It's awards season again -- or rather the series of awards-centered concerts hosted by the Fort Worth Weekly at any place in town with enough space to squeeze in a band and a PA system.
This Sunday we had no fewer than 48 bands playing at 8 venues with 12 parking spaces (it's Fort Worth, after all). By sheer attrition, there was no better place for music this weekend than one of these spots, so I determined I had to hit at least a few of them.
First stop was Magnolia Motor Lounge, but I hadn't planned for the long lines. By the time I made it up the hill and into the bar. I just barely got to hear the end of Foxtrot Uniform's set. Foxtrot is a two-piece band that seems to be putting out some pretty aggressive rock. It was raw and edgy (with just drums and guitar), and I wish I could have had heard more. The band consists of Kenny Uptain and Kelly Test, and I plan on checking these guys out again soon.
Next stop was right next door to Capital Bar for Luke Wade and No Civilians. Wade has been touring all over the country lately, and there are big things involving big names in the works for him. We can't tell you more, but rest assured we will as soon as it happens.
For this performance, we had Wade (guitar, vocals), Justin Barbee (keyboard, trumpet), David Wade (sax), Scott Lee (bass) and Chris Glenn (drums). Wade's vocals and songwriting skills are a given; he is a monster talent. And the band is as solid as it gets, but I found myself particularly fascinated by Scott Lee. The guy stands up there, seemingly in his own world, playing amazingly tight bass lines like there's nothing to it. It's one of those things that you won't notice if you aren't looking for it -- there's nothing flashy here -- but it adds so much structure of the songs. Good bass players don't get much credit, and Lee deserves some recognition.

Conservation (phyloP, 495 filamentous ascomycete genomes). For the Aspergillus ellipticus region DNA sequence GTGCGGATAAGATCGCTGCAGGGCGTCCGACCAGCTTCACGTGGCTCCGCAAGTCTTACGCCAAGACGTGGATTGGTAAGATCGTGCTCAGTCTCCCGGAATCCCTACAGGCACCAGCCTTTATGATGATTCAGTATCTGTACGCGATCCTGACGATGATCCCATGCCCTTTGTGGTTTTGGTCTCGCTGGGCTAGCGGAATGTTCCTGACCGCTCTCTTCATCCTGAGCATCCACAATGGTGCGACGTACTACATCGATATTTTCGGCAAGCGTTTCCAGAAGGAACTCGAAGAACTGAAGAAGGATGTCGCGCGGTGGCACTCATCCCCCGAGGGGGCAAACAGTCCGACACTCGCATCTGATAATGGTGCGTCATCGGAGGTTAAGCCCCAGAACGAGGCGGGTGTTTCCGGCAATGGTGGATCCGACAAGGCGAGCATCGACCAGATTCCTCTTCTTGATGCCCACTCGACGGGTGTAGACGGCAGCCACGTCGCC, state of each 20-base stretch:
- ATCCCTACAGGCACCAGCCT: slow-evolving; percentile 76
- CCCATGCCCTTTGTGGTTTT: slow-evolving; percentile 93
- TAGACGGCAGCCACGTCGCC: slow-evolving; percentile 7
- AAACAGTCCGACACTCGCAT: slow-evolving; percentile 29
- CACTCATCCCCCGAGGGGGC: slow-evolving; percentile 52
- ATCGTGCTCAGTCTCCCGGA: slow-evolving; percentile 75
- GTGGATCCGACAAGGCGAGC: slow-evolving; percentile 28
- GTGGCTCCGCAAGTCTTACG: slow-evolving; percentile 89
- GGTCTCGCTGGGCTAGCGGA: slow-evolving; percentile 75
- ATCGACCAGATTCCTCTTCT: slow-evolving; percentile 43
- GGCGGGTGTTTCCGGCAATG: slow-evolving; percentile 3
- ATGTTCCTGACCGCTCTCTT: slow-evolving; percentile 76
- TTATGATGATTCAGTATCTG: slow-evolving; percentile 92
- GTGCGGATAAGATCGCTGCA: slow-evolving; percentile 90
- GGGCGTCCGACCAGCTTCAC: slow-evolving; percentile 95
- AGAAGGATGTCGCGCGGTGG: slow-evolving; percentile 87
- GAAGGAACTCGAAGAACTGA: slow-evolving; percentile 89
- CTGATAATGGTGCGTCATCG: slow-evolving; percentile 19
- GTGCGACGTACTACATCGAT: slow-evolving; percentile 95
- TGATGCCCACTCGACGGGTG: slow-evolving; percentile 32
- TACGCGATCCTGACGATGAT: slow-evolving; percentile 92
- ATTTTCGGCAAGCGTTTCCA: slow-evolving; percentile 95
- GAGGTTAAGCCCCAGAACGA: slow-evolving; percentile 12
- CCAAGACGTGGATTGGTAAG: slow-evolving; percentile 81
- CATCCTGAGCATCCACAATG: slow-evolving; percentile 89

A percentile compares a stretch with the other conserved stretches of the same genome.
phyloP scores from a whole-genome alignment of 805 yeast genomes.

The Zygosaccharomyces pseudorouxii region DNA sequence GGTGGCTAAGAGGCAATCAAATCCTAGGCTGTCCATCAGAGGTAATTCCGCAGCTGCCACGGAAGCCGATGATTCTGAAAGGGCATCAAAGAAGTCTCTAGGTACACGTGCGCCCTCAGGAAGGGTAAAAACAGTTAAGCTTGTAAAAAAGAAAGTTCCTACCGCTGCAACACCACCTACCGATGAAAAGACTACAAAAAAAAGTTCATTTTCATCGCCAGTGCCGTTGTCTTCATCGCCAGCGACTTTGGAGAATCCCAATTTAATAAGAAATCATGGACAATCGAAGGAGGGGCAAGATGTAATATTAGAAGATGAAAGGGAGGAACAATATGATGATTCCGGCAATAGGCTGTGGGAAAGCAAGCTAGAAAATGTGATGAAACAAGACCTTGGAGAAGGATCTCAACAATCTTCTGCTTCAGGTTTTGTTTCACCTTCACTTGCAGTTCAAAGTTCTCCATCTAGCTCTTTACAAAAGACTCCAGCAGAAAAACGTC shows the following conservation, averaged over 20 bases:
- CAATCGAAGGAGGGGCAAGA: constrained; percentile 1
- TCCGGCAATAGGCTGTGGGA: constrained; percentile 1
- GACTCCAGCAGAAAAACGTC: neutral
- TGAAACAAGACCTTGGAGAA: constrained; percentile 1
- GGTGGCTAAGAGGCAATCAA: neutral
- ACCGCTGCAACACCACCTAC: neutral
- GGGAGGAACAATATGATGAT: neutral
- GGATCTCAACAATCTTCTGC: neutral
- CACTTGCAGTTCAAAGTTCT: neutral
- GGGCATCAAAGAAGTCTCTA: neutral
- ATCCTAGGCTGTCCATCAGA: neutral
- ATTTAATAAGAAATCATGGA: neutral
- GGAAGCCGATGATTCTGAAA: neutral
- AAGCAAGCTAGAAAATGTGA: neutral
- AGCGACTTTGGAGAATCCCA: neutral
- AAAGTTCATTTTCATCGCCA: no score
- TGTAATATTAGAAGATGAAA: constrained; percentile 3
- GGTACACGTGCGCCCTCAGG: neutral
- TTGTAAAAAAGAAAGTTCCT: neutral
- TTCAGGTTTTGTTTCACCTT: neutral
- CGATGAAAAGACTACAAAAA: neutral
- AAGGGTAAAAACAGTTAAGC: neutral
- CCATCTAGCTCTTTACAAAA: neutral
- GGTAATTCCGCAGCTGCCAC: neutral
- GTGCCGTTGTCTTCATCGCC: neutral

Next, we raced over to the other side of Seventh St. and parked in a questionable spot to check out Beauxregard at Poage's. The band consists of J Quincy, Ryan Rhodes, Jon Toles, Laura Watkins-Toles, and Curtis Tinsley. They had of a new-wave post punk thing going on, maybe a bit harder edged. There was some nice synth work in there, and some really driving drums.
I wish I could comment on the guitar, but the PA was just too loud for the acoustics of the room. Drums, vocals, and keys were all I could hear, but what I heard I really liked. In fact, I'd say this was the most intriguing band I heard all day; I look forward to giving them a proper listen under better conditions.
Without cloning oneself, it's impossible to catch all the bands at all the venues. Some people planed out elaborate maps, others picked a venue and stayed there, but everyone seemed to be enjoying it all greatly -- me included. Props to the Weekly for putting this on, and to all the great musicians of Funkytown. We are truly blessed with the enormous pool of talent in this city.